Accordingly, I will enter an order remanding this case to the Secretary for a hearing to determine factual issues concerning plaintiff's ability to understand and follow the administrative appeal procedures. If it is determined that plaintiff was, in fact, incapable of understanding the meaning of the ALJ's January 20, 1982, decision and the necessity to request Appeals Council Review within sixty (60) days, the Appeals Council should then consider the merits of plaintiff's appeal from the ALJ's decision. Pending these further administrative proceedings, the complaint in this civil action will be dismissed without prejudice.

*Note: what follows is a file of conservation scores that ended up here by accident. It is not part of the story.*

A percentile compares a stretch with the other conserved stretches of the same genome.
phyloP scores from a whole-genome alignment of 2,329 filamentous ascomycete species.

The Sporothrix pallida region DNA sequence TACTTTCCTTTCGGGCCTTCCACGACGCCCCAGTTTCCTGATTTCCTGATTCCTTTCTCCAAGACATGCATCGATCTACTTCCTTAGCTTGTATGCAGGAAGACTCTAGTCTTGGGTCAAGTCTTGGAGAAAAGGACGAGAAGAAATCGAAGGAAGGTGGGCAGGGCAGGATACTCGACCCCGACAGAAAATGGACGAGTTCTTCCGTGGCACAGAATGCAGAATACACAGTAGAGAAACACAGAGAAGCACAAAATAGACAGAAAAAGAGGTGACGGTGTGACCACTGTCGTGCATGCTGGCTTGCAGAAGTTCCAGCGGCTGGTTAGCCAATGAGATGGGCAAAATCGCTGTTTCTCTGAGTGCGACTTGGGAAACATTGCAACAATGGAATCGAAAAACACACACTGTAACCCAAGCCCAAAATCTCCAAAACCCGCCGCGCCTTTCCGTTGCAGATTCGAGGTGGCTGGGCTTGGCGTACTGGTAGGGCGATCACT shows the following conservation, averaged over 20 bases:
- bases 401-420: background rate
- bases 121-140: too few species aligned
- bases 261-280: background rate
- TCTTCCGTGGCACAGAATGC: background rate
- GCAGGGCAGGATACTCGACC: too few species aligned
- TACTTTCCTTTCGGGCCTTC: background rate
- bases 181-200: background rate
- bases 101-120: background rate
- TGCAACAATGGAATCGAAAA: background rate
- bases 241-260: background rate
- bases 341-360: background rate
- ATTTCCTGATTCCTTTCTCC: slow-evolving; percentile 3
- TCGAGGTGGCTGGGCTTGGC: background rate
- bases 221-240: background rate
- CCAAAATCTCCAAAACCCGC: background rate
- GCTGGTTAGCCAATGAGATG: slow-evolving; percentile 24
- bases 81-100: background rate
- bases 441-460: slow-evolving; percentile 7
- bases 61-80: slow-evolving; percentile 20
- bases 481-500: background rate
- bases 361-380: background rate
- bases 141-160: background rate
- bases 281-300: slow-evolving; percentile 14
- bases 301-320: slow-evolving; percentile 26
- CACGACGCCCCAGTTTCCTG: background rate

Finally, it remains to be determined whether I should order the Secretary to recommence paying SSI benefits to plaintiff pending further administrative proceedings, as plaintiff requests. Plaintiff offers no authority for this course of action, and I do not believe that it is warranted in view of the procedural posture of the case. I have not determined that the ALJ's decision concerning the termination of plaintiff's disability was erroneous, nor would it be proper for me to do so until the threshold issue of my jurisdiction is resolved. However, because this case involves SSI benefits which are intended to supply the bare necessities of life, and because plaintiff has already been subjected to considerable and possibly unwarranted delay, I will include in my order a requirement that the mandated hearing be held within seventy days from the date the order is entered.